There was outrage in Iran on Wednesday after thousands of women with tickets were denied entry to a stadium hosting a football World Cup qualifying match.

President Ebrahim Raisi ordered an Interior Ministry inquiry, a regional governor apologized and the country’s attorney general said the incident was “not acceptable.”

The World Cup qualifier against Lebanon on Tuesday night, which Iran won 2-0, took place at the Imam Reza stadium in the northeastern city of Mashhad. About 2,000 women who had bought tickets for match gathered at the perimeter of the stadium but were not allowed to enter.

Mohsen Davari, the governor of Mashhad, said: “I apologise that many people couldn’t enter the stadium. Unfortunately, a large number of people outside were deprived of watching the game.”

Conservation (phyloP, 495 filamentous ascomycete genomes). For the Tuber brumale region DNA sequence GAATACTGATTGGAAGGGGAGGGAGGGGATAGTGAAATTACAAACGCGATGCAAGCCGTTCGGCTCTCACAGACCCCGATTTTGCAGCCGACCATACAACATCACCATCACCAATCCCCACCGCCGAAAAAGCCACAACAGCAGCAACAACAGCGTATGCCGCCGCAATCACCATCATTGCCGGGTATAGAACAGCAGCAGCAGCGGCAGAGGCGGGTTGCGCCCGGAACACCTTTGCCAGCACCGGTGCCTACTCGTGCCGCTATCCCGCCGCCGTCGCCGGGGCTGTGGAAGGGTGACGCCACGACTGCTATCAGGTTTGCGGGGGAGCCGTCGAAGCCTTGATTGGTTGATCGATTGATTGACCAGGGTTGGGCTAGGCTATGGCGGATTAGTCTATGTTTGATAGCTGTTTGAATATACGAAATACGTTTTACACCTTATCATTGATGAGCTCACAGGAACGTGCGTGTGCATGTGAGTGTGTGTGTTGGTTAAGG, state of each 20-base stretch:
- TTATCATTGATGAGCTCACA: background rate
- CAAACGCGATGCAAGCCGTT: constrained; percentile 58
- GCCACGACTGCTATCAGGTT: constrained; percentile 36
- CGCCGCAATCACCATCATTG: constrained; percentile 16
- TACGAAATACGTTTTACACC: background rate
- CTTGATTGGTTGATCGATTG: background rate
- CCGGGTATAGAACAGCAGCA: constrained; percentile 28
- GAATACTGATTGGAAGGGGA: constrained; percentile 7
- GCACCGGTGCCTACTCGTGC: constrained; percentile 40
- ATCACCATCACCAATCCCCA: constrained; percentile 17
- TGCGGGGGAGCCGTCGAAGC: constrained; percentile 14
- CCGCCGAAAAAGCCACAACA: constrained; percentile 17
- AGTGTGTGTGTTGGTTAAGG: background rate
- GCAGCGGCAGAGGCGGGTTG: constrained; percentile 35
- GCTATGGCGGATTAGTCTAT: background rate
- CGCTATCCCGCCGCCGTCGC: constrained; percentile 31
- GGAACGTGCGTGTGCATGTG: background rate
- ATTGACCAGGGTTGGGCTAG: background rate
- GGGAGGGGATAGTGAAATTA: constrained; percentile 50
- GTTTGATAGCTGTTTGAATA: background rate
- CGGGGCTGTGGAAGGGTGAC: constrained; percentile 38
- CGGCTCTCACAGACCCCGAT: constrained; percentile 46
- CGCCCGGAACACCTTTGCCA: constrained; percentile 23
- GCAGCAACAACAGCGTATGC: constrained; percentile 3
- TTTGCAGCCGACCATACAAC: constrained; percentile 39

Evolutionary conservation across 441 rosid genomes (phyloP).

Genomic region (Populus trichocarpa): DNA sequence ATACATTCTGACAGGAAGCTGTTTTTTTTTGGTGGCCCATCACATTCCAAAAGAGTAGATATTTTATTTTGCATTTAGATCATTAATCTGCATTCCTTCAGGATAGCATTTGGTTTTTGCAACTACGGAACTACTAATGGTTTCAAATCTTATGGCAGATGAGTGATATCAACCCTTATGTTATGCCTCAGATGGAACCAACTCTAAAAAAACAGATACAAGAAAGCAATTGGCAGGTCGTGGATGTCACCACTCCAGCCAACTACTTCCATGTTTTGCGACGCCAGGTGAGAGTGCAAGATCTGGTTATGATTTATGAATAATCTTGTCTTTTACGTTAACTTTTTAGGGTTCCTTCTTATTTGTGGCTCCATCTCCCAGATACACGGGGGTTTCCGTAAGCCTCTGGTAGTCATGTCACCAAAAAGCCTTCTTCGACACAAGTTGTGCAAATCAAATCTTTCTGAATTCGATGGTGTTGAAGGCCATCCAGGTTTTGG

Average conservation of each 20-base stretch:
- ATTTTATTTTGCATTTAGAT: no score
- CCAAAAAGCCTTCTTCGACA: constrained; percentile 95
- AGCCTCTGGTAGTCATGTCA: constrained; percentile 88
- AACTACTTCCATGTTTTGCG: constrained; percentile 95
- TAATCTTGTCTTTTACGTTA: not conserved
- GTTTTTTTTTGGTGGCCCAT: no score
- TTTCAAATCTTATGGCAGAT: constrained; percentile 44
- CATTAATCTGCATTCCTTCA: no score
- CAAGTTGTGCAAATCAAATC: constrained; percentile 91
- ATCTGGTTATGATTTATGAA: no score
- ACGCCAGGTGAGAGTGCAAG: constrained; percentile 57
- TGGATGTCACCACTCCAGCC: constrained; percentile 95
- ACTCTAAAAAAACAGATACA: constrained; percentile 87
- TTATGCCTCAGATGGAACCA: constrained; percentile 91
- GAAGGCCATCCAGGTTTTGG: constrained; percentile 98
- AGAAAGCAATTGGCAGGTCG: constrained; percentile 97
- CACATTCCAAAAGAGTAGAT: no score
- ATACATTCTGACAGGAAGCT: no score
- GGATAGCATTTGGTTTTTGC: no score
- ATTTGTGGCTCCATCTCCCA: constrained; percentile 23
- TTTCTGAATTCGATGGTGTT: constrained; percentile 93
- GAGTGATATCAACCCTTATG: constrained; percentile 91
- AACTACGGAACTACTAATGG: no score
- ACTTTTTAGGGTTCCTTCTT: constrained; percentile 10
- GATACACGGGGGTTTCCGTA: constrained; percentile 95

Attorney General Mohammad Jafar Montazeri said: “If conditions allowed the sale of tickets to women, a suitable place had to be found for them.” The incident was “not acceptable … and showed poor management,” he said.

Iran has generally barred female spectators from football and other sports stadiums since the revolution in 1979. The country’s powerful clerics say women must be shielded from the masculine atmosphere and the sight of semi-clothed men.

The latest incident is likely to attract the attention of world football’s governing body, FIFA, which ordered Iran in September 2019 to allow women access to stadiums without restriction or face suspension from international competitions.

That directive followed an outcry over the death of Sahar Khodayari, a football fan who was detained in 2018 trying to enter a stadium dressed as a man. She later set herself on fire in fear of being jailed.



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